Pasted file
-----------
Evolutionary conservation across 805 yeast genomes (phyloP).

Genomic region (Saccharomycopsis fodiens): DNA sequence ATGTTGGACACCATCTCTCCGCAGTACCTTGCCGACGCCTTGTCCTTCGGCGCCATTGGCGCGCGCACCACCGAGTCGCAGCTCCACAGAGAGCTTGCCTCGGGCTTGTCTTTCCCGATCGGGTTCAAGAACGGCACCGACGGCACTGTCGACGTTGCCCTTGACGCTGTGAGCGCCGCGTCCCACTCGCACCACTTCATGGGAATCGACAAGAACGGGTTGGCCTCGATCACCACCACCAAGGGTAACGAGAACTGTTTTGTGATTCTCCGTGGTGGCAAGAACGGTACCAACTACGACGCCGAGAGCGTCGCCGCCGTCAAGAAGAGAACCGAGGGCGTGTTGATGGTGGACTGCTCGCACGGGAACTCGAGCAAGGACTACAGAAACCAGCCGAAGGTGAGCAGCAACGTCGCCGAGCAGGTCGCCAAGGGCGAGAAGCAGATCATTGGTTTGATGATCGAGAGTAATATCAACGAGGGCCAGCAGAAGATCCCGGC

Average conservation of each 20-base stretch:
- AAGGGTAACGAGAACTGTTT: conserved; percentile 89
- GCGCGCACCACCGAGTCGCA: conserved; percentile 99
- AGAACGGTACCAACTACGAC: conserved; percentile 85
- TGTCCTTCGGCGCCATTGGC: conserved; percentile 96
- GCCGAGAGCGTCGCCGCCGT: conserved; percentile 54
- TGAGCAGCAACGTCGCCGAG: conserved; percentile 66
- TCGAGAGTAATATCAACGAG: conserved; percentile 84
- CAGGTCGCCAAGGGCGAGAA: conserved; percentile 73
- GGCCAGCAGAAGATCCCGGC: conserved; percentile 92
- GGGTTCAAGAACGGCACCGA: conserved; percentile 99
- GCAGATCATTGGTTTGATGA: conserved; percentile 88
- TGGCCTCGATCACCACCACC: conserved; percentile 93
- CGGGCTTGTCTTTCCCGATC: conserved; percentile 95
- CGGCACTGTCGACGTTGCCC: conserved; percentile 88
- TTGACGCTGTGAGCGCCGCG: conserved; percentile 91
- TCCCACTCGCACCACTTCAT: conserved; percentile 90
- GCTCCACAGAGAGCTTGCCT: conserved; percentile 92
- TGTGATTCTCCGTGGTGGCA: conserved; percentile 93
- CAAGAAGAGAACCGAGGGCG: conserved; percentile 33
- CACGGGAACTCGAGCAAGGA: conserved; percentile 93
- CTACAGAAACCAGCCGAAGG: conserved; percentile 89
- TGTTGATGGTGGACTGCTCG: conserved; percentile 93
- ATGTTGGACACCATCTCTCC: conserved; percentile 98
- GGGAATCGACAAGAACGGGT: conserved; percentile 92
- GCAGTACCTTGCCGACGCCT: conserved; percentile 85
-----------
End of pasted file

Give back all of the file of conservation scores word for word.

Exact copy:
Evolutionary conservation across 805 yeast genomes (phyloP).

Genomic region (Saccharomycopsis fodiens): DNA sequence ATGTTGGACACCATCTCTCCGCAGTACCTTGCCGACGCCTTGTCCTTCGGCGCCATTGGCGCGCGCACCACCGAGTCGCAGCTCCACAGAGAGCTTGCCTCGGGCTTGTCTTTCCCGATCGGGTTCAAGAACGGCACCGACGGCACTGTCGACGTTGCCCTTGACGCTGTGAGCGCCGCGTCCCACTCGCACCACTTCATGGGAATCGACAAGAACGGGTTGGCCTCGATCACCACCACCAAGGGTAACGAGAACTGTTTTGTGATTCTCCGTGGTGGCAAGAACGGTACCAACTACGACGCCGAGAGCGTCGCCGCCGTCAAGAAGAGAACCGAGGGCGTGTTGATGGTGGACTGCTCGCACGGGAACTCGAGCAAGGACTACAGAAACCAGCCGAAGGTGAGCAGCAACGTCGCCGAGCAGGTCGCCAAGGGCGAGAAGCAGATCATTGGTTTGATGATCGAGAGTAATATCAACGAGGGCCAGCAGAAGATCCCGGC

Average conservation of each 20-base stretch:
- AAGGGTAACGAGAACTGTTT: conserved; percentile 89
- GCGCGCACCACCGAGTCGCA: conserved; percentile 99
- AGAACGGTACCAACTACGAC: conserved; percentile 85
- TGTCCTTCGGCGCCATTGGC: conserved; percentile 96
- GCCGAGAGCGTCGCCGCCGT: conserved; percentile 54
- TGAGCAGCAACGTCGCCGAG: conserved; percentile 66
- TCGAGAGTAATATCAACGAG: conserved; percentile 84
- CAGGTCGCCAAGGGCGAGAA: conserved; percentile 73
- GGCCAGCAGAAGATCCCGGC: conserved; percentile 92
- GGGTTCAAGAACGGCACCGA: conserved; percentile 99
- GCAGATCATTGGTTTGATGA: conserved; percentile 88
- TGGCCTCGATCACCACCACC: conserved; percentile 93
- CGGGCTTGTCTTTCCCGATC: conserved; percentile 95
- CGGCACTGTCGACGTTGCCC: conserved; percentile 88
- TTGACGCTGTGAGCGCCGCG: conserved; percentile 91
- TCCCACTCGCACCACTTCAT: conserved; percentile 90
- GCTCCACAGAGAGCTTGCCT: conserved; percentile 92
- TGTGATTCTCCGTGGTGGCA: conserved; percentile 93
- CAAGAAGAGAACCGAGGGCG: conserved; percentile 33
- CACGGGAACTCGAGCAAGGA: conserved; percentile 93
- CTACAGAAACCAGCCGAAGG: conserved; percentile 89
- TGTTGATGGTGGACTGCTCG: conserved; percentile 93
- ATGTTGGACACCATCTCTCC: conserved; percentile 98
- GGGAATCGACAAGAACGGGT: conserved; percentile 92
- GCAGTACCTTGCCGACGCCT: conserved; percentile 85